If you’re a fan of the toys, it can be assumed that you’d want to keep playing so as to unlock all of your favorites ans see how they stack up in the stats department. Otherwise, this game is very easy to put down.

Since tracks feel so similar, there’s no desire to move onto the next championship to see what it has to offer. You also will undoubtedly play the tracks so many times that you can run them in your sleep. There is no variety to keep things interesting. I had trouble playing for more than fifteen minutes or so at a time. Even then, that time allotment was only because that’s how long it took to get through a championship.

Appeal Factor

The game is a budget title, unlike other recent toy adaptations. However, the game doesn’t have a TV show to support it, and the toys are relatively new on the market place. It makes it hard for this game to stand out on the shelf.

For racing fans, there might be some minute interest, especially if you’ve played MarioKart to death, but there are still better options on the DS. This game isn’t bad by any stretch, but it is going to have trouble finding an audience.


There really isn’t anything left to say about this game. It is thoroughly unremarkable. It did have some potential, but none of it was seized upon. By making races between more than one ball, or adding some interaction between racers, this game could have been so much more interesting. The courses also needed more variety. I have a couple of favorites, but I honestly couldn’t find them without playing through a whole championship again.

There’s a lot to improve upon here, but the franchise a video game can work. It’s just a matter of striking the right chord.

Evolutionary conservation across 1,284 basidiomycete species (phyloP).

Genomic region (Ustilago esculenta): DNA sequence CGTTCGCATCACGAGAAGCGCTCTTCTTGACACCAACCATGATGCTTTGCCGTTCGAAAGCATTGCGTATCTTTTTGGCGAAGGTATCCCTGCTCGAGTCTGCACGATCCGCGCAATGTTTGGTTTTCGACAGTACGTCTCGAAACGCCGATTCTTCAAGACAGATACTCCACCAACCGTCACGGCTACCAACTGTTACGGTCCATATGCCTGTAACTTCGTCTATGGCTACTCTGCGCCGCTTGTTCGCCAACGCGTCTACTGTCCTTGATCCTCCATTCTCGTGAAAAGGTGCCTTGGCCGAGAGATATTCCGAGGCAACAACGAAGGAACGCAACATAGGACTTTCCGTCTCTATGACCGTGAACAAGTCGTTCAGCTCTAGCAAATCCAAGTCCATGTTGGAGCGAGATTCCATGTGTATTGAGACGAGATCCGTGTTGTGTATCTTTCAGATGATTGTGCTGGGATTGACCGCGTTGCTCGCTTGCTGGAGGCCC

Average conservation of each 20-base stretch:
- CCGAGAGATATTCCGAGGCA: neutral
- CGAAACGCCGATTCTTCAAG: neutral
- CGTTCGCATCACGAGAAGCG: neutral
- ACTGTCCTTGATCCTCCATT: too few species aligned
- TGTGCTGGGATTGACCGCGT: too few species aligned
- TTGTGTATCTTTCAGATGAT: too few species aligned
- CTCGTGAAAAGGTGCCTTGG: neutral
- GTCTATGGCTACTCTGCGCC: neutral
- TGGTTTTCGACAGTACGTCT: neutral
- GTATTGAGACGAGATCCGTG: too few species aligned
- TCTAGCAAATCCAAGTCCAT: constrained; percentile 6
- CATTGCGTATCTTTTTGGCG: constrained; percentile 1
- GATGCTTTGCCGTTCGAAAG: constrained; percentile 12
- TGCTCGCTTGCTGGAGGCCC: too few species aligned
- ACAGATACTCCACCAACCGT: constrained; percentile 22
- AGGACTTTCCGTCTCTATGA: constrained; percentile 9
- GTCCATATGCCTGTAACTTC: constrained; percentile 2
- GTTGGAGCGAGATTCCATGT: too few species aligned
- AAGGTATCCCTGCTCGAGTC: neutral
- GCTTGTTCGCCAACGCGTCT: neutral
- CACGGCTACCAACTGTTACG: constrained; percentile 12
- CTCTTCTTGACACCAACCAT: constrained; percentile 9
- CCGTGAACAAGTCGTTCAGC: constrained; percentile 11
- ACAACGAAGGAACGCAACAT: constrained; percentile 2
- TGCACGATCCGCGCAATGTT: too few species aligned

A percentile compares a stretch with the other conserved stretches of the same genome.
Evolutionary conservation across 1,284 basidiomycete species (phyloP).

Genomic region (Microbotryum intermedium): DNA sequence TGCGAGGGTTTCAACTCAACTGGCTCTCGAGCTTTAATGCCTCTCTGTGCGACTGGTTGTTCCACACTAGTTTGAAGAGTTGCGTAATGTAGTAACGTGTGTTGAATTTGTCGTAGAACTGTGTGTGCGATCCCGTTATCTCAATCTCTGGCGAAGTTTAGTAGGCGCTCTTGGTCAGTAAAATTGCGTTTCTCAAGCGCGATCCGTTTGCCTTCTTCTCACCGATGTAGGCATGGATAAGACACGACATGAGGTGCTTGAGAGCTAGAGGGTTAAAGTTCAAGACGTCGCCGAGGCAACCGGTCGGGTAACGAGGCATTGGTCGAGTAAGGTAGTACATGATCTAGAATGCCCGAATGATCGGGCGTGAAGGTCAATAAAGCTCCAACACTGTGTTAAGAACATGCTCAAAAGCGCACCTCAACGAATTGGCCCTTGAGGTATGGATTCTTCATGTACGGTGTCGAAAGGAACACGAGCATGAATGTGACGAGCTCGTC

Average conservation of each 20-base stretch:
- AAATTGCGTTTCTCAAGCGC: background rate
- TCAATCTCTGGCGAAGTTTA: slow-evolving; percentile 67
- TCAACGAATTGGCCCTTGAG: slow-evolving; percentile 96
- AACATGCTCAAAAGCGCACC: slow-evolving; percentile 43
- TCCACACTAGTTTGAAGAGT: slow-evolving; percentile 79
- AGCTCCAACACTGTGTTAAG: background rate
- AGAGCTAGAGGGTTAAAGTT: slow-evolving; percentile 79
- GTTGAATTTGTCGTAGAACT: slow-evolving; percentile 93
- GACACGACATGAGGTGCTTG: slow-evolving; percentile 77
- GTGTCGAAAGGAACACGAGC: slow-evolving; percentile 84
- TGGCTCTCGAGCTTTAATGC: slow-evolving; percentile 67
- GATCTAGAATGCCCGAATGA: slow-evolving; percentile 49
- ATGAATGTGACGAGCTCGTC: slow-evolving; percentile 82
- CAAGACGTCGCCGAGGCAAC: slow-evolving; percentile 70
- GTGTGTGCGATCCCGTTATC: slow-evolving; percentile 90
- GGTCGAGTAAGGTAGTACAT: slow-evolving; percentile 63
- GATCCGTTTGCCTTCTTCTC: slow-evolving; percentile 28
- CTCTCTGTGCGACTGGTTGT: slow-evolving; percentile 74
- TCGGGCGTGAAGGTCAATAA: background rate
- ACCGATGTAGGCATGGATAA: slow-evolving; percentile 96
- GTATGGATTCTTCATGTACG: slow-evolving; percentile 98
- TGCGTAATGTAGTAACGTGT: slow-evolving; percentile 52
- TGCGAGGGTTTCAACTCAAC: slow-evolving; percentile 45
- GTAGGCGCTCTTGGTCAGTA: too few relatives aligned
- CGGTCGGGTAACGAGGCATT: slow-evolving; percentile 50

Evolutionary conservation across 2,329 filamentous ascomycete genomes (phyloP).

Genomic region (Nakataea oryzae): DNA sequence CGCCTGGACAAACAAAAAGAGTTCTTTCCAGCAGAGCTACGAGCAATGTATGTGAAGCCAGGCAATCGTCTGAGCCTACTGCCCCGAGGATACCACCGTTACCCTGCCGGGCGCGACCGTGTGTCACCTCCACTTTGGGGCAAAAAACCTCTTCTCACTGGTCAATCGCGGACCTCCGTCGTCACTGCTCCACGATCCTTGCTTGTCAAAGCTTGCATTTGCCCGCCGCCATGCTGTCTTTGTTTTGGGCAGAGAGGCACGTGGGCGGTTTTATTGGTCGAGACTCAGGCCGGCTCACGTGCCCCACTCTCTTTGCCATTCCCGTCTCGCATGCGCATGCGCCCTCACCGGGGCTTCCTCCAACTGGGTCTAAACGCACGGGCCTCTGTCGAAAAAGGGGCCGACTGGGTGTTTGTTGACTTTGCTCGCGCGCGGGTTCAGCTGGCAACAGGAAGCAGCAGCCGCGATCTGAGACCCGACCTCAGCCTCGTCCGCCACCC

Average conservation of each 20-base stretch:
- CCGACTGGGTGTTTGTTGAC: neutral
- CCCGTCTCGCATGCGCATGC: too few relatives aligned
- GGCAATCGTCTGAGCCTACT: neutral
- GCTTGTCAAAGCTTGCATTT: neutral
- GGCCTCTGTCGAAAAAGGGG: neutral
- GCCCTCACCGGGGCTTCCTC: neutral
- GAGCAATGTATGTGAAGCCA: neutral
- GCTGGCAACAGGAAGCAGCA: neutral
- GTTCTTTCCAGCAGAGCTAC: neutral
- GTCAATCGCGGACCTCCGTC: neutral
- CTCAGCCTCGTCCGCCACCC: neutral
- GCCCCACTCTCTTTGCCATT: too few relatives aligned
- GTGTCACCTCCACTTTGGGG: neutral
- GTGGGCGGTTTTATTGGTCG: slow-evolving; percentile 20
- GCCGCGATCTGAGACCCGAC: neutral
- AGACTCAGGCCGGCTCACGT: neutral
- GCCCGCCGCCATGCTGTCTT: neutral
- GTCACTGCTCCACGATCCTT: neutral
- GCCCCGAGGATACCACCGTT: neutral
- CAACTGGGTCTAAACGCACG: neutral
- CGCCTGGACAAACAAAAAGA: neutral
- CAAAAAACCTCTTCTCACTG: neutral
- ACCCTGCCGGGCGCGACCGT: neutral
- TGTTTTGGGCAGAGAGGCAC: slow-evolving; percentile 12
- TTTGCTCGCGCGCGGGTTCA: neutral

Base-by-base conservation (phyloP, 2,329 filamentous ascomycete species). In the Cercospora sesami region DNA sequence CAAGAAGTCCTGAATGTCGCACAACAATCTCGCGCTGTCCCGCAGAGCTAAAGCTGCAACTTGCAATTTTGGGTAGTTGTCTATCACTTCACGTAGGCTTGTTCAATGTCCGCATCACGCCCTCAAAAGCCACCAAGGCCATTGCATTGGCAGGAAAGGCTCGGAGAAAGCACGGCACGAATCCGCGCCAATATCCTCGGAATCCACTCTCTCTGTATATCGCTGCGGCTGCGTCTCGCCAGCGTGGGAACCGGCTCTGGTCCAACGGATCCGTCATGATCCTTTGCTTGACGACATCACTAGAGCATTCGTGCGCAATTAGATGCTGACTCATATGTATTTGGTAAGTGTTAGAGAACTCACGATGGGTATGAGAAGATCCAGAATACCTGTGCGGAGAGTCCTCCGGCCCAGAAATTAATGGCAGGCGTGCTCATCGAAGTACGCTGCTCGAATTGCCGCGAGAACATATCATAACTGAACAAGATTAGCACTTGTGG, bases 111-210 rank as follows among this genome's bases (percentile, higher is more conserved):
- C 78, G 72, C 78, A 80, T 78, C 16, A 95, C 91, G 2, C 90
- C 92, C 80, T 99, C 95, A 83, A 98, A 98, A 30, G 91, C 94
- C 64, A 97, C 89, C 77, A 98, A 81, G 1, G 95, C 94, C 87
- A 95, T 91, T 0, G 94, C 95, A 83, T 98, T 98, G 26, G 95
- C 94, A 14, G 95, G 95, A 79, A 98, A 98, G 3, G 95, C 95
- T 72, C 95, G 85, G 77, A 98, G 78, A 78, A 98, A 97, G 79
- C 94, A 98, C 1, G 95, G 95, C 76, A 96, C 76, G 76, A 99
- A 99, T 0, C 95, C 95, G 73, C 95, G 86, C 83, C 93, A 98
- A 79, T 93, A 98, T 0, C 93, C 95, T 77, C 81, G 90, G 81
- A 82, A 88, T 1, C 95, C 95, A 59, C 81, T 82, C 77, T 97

The Scores
Modes: Mediocre
Graphics: Decent
Audio: Mediocre
Gameplay: Below Average
Replayability: Mediocre
Balance: Mediocre
Originality: Worthless
Addictiveness: Very Poor
Appeal Factor: Very Poor
Miscellaneous: Mediocre
Final Score: Poor Game!

Short Attention Span Summary

DaGeDar is better than your typical licensed game in that it fits the license, and it isn’t broken in any way. However, the game is still thoroughly uninteresting in every aspect. For racing fans or toy fans, it might be worth a look because of the budget price. For anyone else, you can safely avoid this game and never worry that you were missing anything. Here’s hoping the next toy game I play brings something worthwhile to the table.



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One response to “Review: DaGeDar (Nintendo DS)”

  1. […] Review: DaGeDar (Nintendo DS)diehard gamefanby Aaron Sirois on December 23, 2011 At this point in my DHGF career, I've become the guy who can be depended upon to review any random DS game based off a TV show/children's toy. This isn't exactly the greatest thing in the world to be known for, … […]